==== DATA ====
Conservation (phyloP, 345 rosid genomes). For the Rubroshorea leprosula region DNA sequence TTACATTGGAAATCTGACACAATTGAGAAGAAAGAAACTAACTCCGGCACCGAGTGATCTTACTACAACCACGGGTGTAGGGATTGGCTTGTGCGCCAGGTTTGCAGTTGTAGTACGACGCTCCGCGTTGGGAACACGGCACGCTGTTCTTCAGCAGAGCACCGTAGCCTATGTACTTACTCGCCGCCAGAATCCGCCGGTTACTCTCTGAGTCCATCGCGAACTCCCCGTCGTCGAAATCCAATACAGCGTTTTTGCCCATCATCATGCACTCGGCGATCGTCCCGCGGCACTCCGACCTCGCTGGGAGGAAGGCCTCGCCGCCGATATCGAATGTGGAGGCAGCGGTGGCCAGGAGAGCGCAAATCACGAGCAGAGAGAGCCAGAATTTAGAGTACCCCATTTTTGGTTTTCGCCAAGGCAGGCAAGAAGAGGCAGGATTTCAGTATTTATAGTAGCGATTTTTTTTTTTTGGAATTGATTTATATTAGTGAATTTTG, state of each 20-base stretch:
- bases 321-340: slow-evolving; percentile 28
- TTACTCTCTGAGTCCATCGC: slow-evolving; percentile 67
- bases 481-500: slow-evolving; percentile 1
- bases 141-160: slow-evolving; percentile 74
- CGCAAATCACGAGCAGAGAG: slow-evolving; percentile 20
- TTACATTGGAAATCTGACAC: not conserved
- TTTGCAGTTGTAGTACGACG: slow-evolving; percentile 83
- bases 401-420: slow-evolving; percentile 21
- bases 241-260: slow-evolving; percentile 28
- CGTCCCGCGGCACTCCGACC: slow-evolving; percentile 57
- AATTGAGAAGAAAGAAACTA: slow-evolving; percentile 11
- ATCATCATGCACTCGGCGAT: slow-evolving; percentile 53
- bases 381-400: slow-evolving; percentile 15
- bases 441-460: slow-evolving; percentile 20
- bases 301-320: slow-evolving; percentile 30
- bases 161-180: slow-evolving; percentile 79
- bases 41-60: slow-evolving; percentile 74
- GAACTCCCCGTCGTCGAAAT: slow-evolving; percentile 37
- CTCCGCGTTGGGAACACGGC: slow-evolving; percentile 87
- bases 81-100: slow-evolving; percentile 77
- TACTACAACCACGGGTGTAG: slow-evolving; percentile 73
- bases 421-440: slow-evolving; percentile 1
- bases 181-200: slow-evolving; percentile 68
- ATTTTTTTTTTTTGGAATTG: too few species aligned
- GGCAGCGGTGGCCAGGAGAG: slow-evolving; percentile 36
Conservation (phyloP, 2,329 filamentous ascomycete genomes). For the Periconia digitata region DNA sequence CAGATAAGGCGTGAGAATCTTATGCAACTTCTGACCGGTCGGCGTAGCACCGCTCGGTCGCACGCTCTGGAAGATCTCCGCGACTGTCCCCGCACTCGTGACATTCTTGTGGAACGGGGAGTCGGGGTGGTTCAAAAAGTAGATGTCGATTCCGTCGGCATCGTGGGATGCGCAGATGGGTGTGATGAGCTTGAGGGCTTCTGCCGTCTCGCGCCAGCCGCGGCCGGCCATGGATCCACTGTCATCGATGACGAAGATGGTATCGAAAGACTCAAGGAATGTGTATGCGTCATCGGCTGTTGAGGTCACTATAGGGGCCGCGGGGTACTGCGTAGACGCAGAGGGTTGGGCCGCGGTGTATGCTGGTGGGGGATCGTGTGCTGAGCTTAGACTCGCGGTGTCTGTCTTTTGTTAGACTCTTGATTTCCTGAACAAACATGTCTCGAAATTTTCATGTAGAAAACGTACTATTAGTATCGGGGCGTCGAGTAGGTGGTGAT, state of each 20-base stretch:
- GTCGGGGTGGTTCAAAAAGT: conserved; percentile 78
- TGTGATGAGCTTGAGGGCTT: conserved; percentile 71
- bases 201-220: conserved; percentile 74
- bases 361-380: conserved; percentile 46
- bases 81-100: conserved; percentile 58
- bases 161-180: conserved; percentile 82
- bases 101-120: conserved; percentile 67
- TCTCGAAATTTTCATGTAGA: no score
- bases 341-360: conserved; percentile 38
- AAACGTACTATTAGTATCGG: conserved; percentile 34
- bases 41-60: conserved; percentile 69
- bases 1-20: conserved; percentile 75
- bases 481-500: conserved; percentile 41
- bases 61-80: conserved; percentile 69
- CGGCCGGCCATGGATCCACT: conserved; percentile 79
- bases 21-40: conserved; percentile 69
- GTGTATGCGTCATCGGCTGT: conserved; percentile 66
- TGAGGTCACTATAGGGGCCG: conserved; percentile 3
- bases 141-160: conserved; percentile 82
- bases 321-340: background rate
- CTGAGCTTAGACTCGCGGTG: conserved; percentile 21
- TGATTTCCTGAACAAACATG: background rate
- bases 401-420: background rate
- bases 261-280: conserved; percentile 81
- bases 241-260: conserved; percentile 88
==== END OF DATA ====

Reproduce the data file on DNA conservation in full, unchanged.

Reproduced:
Conservation (phyloP, 345 rosid genomes). For the Rubroshorea leprosula region DNA sequence TTACATTGGAAATCTGACACAATTGAGAAGAAAGAAACTAACTCCGGCACCGAGTGATCTTACTACAACCACGGGTGTAGGGATTGGCTTGTGCGCCAGGTTTGCAGTTGTAGTACGACGCTCCGCGTTGGGAACACGGCACGCTGTTCTTCAGCAGAGCACCGTAGCCTATGTACTTACTCGCCGCCAGAATCCGCCGGTTACTCTCTGAGTCCATCGCGAACTCCCCGTCGTCGAAATCCAATACAGCGTTTTTGCCCATCATCATGCACTCGGCGATCGTCCCGCGGCACTCCGACCTCGCTGGGAGGAAGGCCTCGCCGCCGATATCGAATGTGGAGGCAGCGGTGGCCAGGAGAGCGCAAATCACGAGCAGAGAGAGCCAGAATTTAGAGTACCCCATTTTTGGTTTTCGCCAAGGCAGGCAAGAAGAGGCAGGATTTCAGTATTTATAGTAGCGATTTTTTTTTTTTGGAATTGATTTATATTAGTGAATTTTG, state of each 20-base stretch:
- bases 321-340: slow-evolving; percentile 28
- TTACTCTCTGAGTCCATCGC: slow-evolving; percentile 67
- bases 481-500: slow-evolving; percentile 1
- bases 141-160: slow-evolving; percentile 74
- CGCAAATCACGAGCAGAGAG: slow-evolving; percentile 20
- TTACATTGGAAATCTGACAC: not conserved
- TTTGCAGTTGTAGTACGACG: slow-evolving; percentile 83
- bases 401-420: slow-evolving; percentile 21
- bases 241-260: slow-evolving; percentile 28
- CGTCCCGCGGCACTCCGACC: slow-evolving; percentile 57
- AATTGAGAAGAAAGAAACTA: slow-evolving; percentile 11
- ATCATCATGCACTCGGCGAT: slow-evolving; percentile 53
- bases 381-400: slow-evolving; percentile 15
- bases 441-460: slow-evolving; percentile 20
- bases 301-320: slow-evolving; percentile 30
- bases 161-180: slow-evolving; percentile 79
- bases 41-60: slow-evolving; percentile 74
- GAACTCCCCGTCGTCGAAAT: slow-evolving; percentile 37
- CTCCGCGTTGGGAACACGGC: slow-evolving; percentile 87
- bases 81-100: slow-evolving; percentile 77
- TACTACAACCACGGGTGTAG: slow-evolving; percentile 73
- bases 421-440: slow-evolving; percentile 1
- bases 181-200: slow-evolving; percentile 68
- ATTTTTTTTTTTTGGAATTG: too few species aligned
- GGCAGCGGTGGCCAGGAGAG: slow-evolving; percentile 36
Conservation (phyloP, 2,329 filamentous ascomycete genomes). For the Periconia digitata region DNA sequence CAGATAAGGCGTGAGAATCTTATGCAACTTCTGACCGGTCGGCGTAGCACCGCTCGGTCGCACGCTCTGGAAGATCTCCGCGACTGTCCCCGCACTCGTGACATTCTTGTGGAACGGGGAGTCGGGGTGGTTCAAAAAGTAGATGTCGATTCCGTCGGCATCGTGGGATGCGCAGATGGGTGTGATGAGCTTGAGGGCTTCTGCCGTCTCGCGCCAGCCGCGGCCGGCCATGGATCCACTGTCATCGATGACGAAGATGGTATCGAAAGACTCAAGGAATGTGTATGCGTCATCGGCTGTTGAGGTCACTATAGGGGCCGCGGGGTACTGCGTAGACGCAGAGGGTTGGGCCGCGGTGTATGCTGGTGGGGGATCGTGTGCTGAGCTTAGACTCGCGGTGTCTGTCTTTTGTTAGACTCTTGATTTCCTGAACAAACATGTCTCGAAATTTTCATGTAGAAAACGTACTATTAGTATCGGGGCGTCGAGTAGGTGGTGAT, state of each 20-base stretch:
- GTCGGGGTGGTTCAAAAAGT: conserved; percentile 78
- TGTGATGAGCTTGAGGGCTT: conserved; percentile 71
- bases 201-220: conserved; percentile 74
- bases 361-380: conserved; percentile 46
- bases 81-100: conserved; percentile 58
- bases 161-180: conserved; percentile 82
- bases 101-120: conserved; percentile 67
- TCTCGAAATTTTCATGTAGA: no score
- bases 341-360: conserved; percentile 38
- AAACGTACTATTAGTATCGG: conserved; percentile 34
- bases 41-60: conserved; percentile 69
- bases 1-20: conserved; percentile 75
- bases 481-500: conserved; percentile 41
- bases 61-80: conserved; percentile 69
- CGGCCGGCCATGGATCCACT: conserved; percentile 79
- bases 21-40: conserved; percentile 69
- GTGTATGCGTCATCGGCTGT: conserved; percentile 66
- TGAGGTCACTATAGGGGCCG: conserved; percentile 3
- bases 141-160: conserved; percentile 82
- bases 321-340: background rate
- CTGAGCTTAGACTCGCGGTG: conserved; percentile 21
- TGATTTCCTGAACAAACATG: background rate
- bases 401-420: background rate
- bases 261-280: conserved; percentile 81
- bases 241-260: conserved; percentile 88